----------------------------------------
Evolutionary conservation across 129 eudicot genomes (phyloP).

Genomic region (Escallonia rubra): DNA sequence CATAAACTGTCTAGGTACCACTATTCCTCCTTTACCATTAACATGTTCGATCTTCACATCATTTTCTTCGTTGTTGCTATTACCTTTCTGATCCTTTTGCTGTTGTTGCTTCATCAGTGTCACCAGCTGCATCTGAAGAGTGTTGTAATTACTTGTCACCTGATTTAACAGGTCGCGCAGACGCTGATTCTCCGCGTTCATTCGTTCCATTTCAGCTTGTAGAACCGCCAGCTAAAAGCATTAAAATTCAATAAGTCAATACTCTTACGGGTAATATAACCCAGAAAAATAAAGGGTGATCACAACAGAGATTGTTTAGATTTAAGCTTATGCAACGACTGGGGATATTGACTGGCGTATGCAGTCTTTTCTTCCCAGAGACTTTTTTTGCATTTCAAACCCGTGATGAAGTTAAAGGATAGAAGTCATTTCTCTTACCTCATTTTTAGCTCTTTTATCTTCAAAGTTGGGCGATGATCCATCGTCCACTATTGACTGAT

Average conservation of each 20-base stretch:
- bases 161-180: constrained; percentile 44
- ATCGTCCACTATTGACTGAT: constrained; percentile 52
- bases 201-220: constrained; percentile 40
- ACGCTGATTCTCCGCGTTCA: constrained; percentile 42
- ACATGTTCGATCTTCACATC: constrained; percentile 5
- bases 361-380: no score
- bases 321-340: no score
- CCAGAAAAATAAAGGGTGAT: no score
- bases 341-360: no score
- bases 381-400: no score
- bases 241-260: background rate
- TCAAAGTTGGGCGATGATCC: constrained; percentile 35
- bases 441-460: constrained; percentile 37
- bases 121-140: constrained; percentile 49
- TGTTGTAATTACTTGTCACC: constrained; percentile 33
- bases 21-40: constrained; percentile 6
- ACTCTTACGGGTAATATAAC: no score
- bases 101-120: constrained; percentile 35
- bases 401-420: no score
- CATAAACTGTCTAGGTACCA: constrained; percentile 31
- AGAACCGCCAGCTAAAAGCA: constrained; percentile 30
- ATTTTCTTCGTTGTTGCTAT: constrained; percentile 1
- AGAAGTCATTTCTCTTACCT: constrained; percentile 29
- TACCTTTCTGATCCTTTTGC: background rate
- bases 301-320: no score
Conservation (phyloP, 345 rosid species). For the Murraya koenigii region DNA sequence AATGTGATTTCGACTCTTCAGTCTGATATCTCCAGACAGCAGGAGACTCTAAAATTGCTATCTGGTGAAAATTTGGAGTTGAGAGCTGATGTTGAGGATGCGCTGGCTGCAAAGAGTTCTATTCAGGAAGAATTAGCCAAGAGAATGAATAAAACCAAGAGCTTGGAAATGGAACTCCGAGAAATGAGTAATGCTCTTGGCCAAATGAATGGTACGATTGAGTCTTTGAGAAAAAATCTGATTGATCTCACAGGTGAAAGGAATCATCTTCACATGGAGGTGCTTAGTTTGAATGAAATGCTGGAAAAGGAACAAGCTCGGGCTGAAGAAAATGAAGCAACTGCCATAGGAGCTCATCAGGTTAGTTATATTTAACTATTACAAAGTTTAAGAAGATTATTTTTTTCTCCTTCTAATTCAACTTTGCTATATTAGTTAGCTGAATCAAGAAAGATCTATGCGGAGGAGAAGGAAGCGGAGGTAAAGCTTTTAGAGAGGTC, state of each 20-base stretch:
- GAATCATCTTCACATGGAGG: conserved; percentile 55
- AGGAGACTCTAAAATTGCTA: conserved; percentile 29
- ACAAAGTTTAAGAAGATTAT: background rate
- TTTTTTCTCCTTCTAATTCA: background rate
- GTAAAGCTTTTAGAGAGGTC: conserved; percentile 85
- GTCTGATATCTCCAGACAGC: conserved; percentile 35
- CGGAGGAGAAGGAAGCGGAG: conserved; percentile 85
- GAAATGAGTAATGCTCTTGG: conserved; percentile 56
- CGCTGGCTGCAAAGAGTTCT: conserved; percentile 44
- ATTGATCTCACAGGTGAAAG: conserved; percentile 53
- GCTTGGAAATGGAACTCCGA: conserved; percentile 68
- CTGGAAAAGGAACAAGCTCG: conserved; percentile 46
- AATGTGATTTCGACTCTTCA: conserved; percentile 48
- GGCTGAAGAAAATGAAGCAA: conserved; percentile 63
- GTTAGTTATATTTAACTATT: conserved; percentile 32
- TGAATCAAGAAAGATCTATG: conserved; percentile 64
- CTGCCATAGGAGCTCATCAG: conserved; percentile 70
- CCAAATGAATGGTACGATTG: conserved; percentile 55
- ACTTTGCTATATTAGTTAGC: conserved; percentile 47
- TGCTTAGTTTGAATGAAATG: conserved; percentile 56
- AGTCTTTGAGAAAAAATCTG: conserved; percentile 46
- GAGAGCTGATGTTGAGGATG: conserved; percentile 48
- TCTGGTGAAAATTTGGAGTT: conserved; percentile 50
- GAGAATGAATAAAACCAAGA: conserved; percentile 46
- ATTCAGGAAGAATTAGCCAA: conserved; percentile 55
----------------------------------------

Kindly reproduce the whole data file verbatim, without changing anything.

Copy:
Evolutionary conservation across 129 eudicot genomes (phyloP).

Genomic region (Escallonia rubra): DNA sequence CATAAACTGTCTAGGTACCACTATTCCTCCTTTACCATTAACATGTTCGATCTTCACATCATTTTCTTCGTTGTTGCTATTACCTTTCTGATCCTTTTGCTGTTGTTGCTTCATCAGTGTCACCAGCTGCATCTGAAGAGTGTTGTAATTACTTGTCACCTGATTTAACAGGTCGCGCAGACGCTGATTCTCCGCGTTCATTCGTTCCATTTCAGCTTGTAGAACCGCCAGCTAAAAGCATTAAAATTCAATAAGTCAATACTCTTACGGGTAATATAACCCAGAAAAATAAAGGGTGATCACAACAGAGATTGTTTAGATTTAAGCTTATGCAACGACTGGGGATATTGACTGGCGTATGCAGTCTTTTCTTCCCAGAGACTTTTTTTGCATTTCAAACCCGTGATGAAGTTAAAGGATAGAAGTCATTTCTCTTACCTCATTTTTAGCTCTTTTATCTTCAAAGTTGGGCGATGATCCATCGTCCACTATTGACTGAT

Average conservation of each 20-base stretch:
- bases 161-180: constrained; percentile 44
- ATCGTCCACTATTGACTGAT: constrained; percentile 52
- bases 201-220: constrained; percentile 40
- ACGCTGATTCTCCGCGTTCA: constrained; percentile 42
- ACATGTTCGATCTTCACATC: constrained; percentile 5
- bases 361-380: no score
- bases 321-340: no score
- CCAGAAAAATAAAGGGTGAT: no score
- bases 341-360: no score
- bases 381-400: no score
- bases 241-260: background rate
- TCAAAGTTGGGCGATGATCC: constrained; percentile 35
- bases 441-460: constrained; percentile 37
- bases 121-140: constrained; percentile 49
- TGTTGTAATTACTTGTCACC: constrained; percentile 33
- bases 21-40: constrained; percentile 6
- ACTCTTACGGGTAATATAAC: no score
- bases 101-120: constrained; percentile 35
- bases 401-420: no score
- CATAAACTGTCTAGGTACCA: constrained; percentile 31
- AGAACCGCCAGCTAAAAGCA: constrained; percentile 30
- ATTTTCTTCGTTGTTGCTAT: constrained; percentile 1
- AGAAGTCATTTCTCTTACCT: constrained; percentile 29
- TACCTTTCTGATCCTTTTGC: background rate
- bases 301-320: no score
Conservation (phyloP, 345 rosid species). For the Murraya koenigii region DNA sequence AATGTGATTTCGACTCTTCAGTCTGATATCTCCAGACAGCAGGAGACTCTAAAATTGCTATCTGGTGAAAATTTGGAGTTGAGAGCTGATGTTGAGGATGCGCTGGCTGCAAAGAGTTCTATTCAGGAAGAATTAGCCAAGAGAATGAATAAAACCAAGAGCTTGGAAATGGAACTCCGAGAAATGAGTAATGCTCTTGGCCAAATGAATGGTACGATTGAGTCTTTGAGAAAAAATCTGATTGATCTCACAGGTGAAAGGAATCATCTTCACATGGAGGTGCTTAGTTTGAATGAAATGCTGGAAAAGGAACAAGCTCGGGCTGAAGAAAATGAAGCAACTGCCATAGGAGCTCATCAGGTTAGTTATATTTAACTATTACAAAGTTTAAGAAGATTATTTTTTTCTCCTTCTAATTCAACTTTGCTATATTAGTTAGCTGAATCAAGAAAGATCTATGCGGAGGAGAAGGAAGCGGAGGTAAAGCTTTTAGAGAGGTC, state of each 20-base stretch:
- GAATCATCTTCACATGGAGG: conserved; percentile 55
- AGGAGACTCTAAAATTGCTA: conserved; percentile 29
- ACAAAGTTTAAGAAGATTAT: background rate
- TTTTTTCTCCTTCTAATTCA: background rate
- GTAAAGCTTTTAGAGAGGTC: conserved; percentile 85
- GTCTGATATCTCCAGACAGC: conserved; percentile 35
- CGGAGGAGAAGGAAGCGGAG: conserved; percentile 85
- GAAATGAGTAATGCTCTTGG: conserved; percentile 56
- CGCTGGCTGCAAAGAGTTCT: conserved; percentile 44
- ATTGATCTCACAGGTGAAAG: conserved; percentile 53
- GCTTGGAAATGGAACTCCGA: conserved; percentile 68
- CTGGAAAAGGAACAAGCTCG: conserved; percentile 46
- AATGTGATTTCGACTCTTCA: conserved; percentile 48
- GGCTGAAGAAAATGAAGCAA: conserved; percentile 63
- GTTAGTTATATTTAACTATT: conserved; percentile 32
- TGAATCAAGAAAGATCTATG: conserved; percentile 64
- CTGCCATAGGAGCTCATCAG: conserved; percentile 70
- CCAAATGAATGGTACGATTG: conserved; percentile 55
- ACTTTGCTATATTAGTTAGC: conserved; percentile 47
- TGCTTAGTTTGAATGAAATG: conserved; percentile 56
- AGTCTTTGAGAAAAAATCTG: conserved; percentile 46
- GAGAGCTGATGTTGAGGATG: conserved; percentile 48
- TCTGGTGAAAATTTGGAGTT: conserved; percentile 50
- GAGAATGAATAAAACCAAGA: conserved; percentile 46
- ATTCAGGAAGAATTAGCCAA: conserved; percentile 55